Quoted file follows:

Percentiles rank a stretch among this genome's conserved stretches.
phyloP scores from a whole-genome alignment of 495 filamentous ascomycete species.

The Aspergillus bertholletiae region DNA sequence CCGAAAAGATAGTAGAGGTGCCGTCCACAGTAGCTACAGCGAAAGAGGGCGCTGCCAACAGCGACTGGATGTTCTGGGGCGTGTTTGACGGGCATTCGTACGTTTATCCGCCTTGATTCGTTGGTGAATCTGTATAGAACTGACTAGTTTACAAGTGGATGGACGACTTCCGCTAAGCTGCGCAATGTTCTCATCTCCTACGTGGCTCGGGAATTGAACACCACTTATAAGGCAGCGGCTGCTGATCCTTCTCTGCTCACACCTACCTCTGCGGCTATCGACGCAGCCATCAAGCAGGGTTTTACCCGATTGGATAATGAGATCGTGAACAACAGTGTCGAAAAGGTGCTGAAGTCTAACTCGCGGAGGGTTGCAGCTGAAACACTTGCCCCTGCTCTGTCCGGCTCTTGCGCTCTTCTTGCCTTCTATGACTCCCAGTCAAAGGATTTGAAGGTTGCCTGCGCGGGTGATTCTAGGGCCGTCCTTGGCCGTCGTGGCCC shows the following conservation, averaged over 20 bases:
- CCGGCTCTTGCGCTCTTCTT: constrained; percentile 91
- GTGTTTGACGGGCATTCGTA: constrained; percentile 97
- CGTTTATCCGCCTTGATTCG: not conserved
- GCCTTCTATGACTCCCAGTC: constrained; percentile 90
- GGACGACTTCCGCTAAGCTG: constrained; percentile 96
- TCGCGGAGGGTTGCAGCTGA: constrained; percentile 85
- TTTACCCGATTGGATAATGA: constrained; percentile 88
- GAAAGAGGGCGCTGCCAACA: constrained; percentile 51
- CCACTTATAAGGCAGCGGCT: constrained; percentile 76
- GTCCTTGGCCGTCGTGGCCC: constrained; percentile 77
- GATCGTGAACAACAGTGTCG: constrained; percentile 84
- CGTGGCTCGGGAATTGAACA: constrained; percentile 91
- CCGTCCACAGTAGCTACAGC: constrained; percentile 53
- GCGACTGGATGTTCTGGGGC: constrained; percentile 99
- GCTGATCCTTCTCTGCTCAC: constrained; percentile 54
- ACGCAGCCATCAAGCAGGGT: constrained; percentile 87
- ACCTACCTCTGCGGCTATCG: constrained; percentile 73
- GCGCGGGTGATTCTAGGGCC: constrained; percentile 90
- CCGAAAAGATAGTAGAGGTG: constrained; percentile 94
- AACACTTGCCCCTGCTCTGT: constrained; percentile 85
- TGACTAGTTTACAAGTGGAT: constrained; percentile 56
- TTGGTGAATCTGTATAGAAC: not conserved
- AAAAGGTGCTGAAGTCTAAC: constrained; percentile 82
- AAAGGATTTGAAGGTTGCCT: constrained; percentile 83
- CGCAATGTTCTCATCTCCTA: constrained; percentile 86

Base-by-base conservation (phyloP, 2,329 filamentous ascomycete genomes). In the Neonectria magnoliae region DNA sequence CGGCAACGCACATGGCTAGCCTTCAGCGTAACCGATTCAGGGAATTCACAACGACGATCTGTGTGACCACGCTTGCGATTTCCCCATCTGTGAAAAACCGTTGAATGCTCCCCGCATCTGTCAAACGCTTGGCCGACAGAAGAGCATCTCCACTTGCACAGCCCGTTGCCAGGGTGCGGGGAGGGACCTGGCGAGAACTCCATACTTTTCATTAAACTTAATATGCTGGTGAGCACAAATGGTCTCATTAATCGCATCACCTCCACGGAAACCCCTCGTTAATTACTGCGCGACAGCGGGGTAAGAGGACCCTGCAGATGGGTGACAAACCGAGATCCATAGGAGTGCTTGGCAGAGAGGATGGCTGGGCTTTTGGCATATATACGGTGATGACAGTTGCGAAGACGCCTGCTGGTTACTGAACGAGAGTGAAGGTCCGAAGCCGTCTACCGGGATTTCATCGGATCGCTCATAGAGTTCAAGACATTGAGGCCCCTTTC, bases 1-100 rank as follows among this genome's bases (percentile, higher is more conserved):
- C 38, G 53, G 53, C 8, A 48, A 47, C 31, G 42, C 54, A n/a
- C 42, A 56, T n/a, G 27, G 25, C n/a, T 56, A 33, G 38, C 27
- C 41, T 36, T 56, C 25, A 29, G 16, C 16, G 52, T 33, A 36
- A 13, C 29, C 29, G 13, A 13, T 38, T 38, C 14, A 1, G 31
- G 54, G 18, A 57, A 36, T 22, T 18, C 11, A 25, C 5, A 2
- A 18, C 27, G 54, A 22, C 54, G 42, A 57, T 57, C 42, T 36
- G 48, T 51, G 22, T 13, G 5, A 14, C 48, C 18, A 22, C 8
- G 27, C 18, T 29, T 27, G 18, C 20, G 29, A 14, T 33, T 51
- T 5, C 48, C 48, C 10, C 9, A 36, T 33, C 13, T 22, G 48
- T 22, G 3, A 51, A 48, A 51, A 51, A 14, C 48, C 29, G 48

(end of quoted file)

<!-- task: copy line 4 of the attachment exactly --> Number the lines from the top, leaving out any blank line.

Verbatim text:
- CCGGCTCTTGCGCTCTTCTT: constrained; percentile 91